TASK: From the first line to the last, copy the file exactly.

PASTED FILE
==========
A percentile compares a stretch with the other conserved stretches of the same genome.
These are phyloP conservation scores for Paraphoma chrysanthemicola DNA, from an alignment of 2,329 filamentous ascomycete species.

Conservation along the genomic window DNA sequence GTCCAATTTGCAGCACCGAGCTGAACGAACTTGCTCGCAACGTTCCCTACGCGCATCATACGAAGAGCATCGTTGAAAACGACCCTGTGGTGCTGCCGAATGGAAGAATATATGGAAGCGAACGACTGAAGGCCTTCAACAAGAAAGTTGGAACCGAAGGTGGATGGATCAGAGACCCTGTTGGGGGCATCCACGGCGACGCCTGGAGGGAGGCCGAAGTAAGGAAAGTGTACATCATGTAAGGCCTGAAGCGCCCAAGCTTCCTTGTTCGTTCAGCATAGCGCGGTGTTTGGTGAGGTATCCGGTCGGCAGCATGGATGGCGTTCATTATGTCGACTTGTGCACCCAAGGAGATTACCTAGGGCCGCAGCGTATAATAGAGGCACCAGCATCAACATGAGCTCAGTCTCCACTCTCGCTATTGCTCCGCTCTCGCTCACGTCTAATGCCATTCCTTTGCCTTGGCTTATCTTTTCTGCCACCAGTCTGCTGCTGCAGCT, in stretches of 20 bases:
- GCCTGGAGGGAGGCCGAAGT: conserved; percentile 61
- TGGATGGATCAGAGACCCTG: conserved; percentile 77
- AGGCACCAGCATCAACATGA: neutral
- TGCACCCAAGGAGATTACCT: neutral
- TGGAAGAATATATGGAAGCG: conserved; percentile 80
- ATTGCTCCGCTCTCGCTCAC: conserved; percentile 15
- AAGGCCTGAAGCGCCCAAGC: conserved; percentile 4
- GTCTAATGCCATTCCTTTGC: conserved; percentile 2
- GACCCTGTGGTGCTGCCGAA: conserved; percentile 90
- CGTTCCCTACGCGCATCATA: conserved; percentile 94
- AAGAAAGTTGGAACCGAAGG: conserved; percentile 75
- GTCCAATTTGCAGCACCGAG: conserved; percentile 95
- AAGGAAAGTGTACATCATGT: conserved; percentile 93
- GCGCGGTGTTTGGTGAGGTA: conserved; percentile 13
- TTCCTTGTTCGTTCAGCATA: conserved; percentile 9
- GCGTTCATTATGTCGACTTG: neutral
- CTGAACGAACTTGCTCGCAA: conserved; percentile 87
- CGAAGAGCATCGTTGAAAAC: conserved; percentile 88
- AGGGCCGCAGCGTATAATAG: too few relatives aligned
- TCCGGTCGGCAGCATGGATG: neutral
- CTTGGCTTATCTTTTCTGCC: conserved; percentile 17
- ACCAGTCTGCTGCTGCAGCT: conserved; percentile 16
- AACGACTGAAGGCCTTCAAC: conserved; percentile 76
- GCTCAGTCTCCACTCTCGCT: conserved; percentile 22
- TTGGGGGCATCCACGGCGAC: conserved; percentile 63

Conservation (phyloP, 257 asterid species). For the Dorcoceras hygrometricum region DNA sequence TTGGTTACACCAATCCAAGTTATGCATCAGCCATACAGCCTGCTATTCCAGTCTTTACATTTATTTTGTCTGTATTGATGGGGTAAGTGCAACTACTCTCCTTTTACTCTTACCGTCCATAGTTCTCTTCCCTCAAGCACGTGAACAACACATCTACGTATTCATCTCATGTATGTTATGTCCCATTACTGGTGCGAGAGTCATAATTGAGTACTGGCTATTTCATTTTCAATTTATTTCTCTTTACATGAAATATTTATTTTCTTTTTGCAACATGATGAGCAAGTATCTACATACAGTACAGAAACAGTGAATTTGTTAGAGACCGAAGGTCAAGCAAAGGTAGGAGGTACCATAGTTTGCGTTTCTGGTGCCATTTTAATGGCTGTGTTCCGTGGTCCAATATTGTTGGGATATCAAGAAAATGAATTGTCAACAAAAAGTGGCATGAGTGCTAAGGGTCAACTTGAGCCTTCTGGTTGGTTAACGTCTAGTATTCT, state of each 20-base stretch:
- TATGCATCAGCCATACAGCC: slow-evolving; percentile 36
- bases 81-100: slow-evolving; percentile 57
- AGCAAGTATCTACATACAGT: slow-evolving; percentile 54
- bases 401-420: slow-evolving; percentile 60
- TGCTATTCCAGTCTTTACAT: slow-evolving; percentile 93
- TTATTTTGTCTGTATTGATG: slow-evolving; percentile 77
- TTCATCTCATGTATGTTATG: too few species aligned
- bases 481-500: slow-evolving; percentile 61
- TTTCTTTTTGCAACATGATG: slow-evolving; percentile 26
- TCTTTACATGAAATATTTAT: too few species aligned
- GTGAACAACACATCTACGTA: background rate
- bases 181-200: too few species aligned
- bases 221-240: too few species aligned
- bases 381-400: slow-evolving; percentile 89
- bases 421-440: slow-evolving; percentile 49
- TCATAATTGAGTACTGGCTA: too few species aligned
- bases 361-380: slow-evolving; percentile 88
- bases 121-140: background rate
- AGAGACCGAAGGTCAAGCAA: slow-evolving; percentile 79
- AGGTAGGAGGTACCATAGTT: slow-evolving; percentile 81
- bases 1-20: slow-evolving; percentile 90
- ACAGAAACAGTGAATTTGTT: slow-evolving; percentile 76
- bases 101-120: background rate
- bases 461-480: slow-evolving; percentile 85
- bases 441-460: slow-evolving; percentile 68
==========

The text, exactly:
A percentile compares a stretch with the other conserved stretches of the same genome.
These are phyloP conservation scores for Paraphoma chrysanthemicola DNA, from an alignment of 2,329 filamentous ascomycete species.

Conservation along the genomic window DNA sequence GTCCAATTTGCAGCACCGAGCTGAACGAACTTGCTCGCAACGTTCCCTACGCGCATCATACGAAGAGCATCGTTGAAAACGACCCTGTGGTGCTGCCGAATGGAAGAATATATGGAAGCGAACGACTGAAGGCCTTCAACAAGAAAGTTGGAACCGAAGGTGGATGGATCAGAGACCCTGTTGGGGGCATCCACGGCGACGCCTGGAGGGAGGCCGAAGTAAGGAAAGTGTACATCATGTAAGGCCTGAAGCGCCCAAGCTTCCTTGTTCGTTCAGCATAGCGCGGTGTTTGGTGAGGTATCCGGTCGGCAGCATGGATGGCGTTCATTATGTCGACTTGTGCACCCAAGGAGATTACCTAGGGCCGCAGCGTATAATAGAGGCACCAGCATCAACATGAGCTCAGTCTCCACTCTCGCTATTGCTCCGCTCTCGCTCACGTCTAATGCCATTCCTTTGCCTTGGCTTATCTTTTCTGCCACCAGTCTGCTGCTGCAGCT, in stretches of 20 bases:
- GCCTGGAGGGAGGCCGAAGT: conserved; percentile 61
- TGGATGGATCAGAGACCCTG: conserved; percentile 77
- AGGCACCAGCATCAACATGA: neutral
- TGCACCCAAGGAGATTACCT: neutral
- TGGAAGAATATATGGAAGCG: conserved; percentile 80
- ATTGCTCCGCTCTCGCTCAC: conserved; percentile 15
- AAGGCCTGAAGCGCCCAAGC: conserved; percentile 4
- GTCTAATGCCATTCCTTTGC: conserved; percentile 2
- GACCCTGTGGTGCTGCCGAA: conserved; percentile 90
- CGTTCCCTACGCGCATCATA: conserved; percentile 94
- AAGAAAGTTGGAACCGAAGG: conserved; percentile 75
- GTCCAATTTGCAGCACCGAG: conserved; percentile 95
- AAGGAAAGTGTACATCATGT: conserved; percentile 93
- GCGCGGTGTTTGGTGAGGTA: conserved; percentile 13
- TTCCTTGTTCGTTCAGCATA: conserved; percentile 9
- GCGTTCATTATGTCGACTTG: neutral
- CTGAACGAACTTGCTCGCAA: conserved; percentile 87
- CGAAGAGCATCGTTGAAAAC: conserved; percentile 88
- AGGGCCGCAGCGTATAATAG: too few relatives aligned
- TCCGGTCGGCAGCATGGATG: neutral
- CTTGGCTTATCTTTTCTGCC: conserved; percentile 17
- ACCAGTCTGCTGCTGCAGCT: conserved; percentile 16
- AACGACTGAAGGCCTTCAAC: conserved; percentile 76
- GCTCAGTCTCCACTCTCGCT: conserved; percentile 22
- TTGGGGGCATCCACGGCGAC: conserved; percentile 63

Conservation (phyloP, 257 asterid species). For the Dorcoceras hygrometricum region DNA sequence TTGGTTACACCAATCCAAGTTATGCATCAGCCATACAGCCTGCTATTCCAGTCTTTACATTTATTTTGTCTGTATTGATGGGGTAAGTGCAACTACTCTCCTTTTACTCTTACCGTCCATAGTTCTCTTCCCTCAAGCACGTGAACAACACATCTACGTATTCATCTCATGTATGTTATGTCCCATTACTGGTGCGAGAGTCATAATTGAGTACTGGCTATTTCATTTTCAATTTATTTCTCTTTACATGAAATATTTATTTTCTTTTTGCAACATGATGAGCAAGTATCTACATACAGTACAGAAACAGTGAATTTGTTAGAGACCGAAGGTCAAGCAAAGGTAGGAGGTACCATAGTTTGCGTTTCTGGTGCCATTTTAATGGCTGTGTTCCGTGGTCCAATATTGTTGGGATATCAAGAAAATGAATTGTCAACAAAAAGTGGCATGAGTGCTAAGGGTCAACTTGAGCCTTCTGGTTGGTTAACGTCTAGTATTCT, state of each 20-base stretch:
- TATGCATCAGCCATACAGCC: slow-evolving; percentile 36
- bases 81-100: slow-evolving; percentile 57
- AGCAAGTATCTACATACAGT: slow-evolving; percentile 54
- bases 401-420: slow-evolving; percentile 60
- TGCTATTCCAGTCTTTACAT: slow-evolving; percentile 93
- TTATTTTGTCTGTATTGATG: slow-evolving; percentile 77
- TTCATCTCATGTATGTTATG: too few species aligned
- bases 481-500: slow-evolving; percentile 61
- TTTCTTTTTGCAACATGATG: slow-evolving; percentile 26
- TCTTTACATGAAATATTTAT: too few species aligned
- GTGAACAACACATCTACGTA: background rate
- bases 181-200: too few species aligned
- bases 221-240: too few species aligned
- bases 381-400: slow-evolving; percentile 89
- bases 421-440: slow-evolving; percentile 49
- TCATAATTGAGTACTGGCTA: too few species aligned
- bases 361-380: slow-evolving; percentile 88
- bases 121-140: background rate
- AGAGACCGAAGGTCAAGCAA: slow-evolving; percentile 79
- AGGTAGGAGGTACCATAGTT: slow-evolving; percentile 81
- bases 1-20: slow-evolving; percentile 90
- ACAGAAACAGTGAATTTGTT: slow-evolving; percentile 76
- bases 101-120: background rate
- bases 461-480: slow-evolving; percentile 85
- bases 441-460: slow-evolving; percentile 68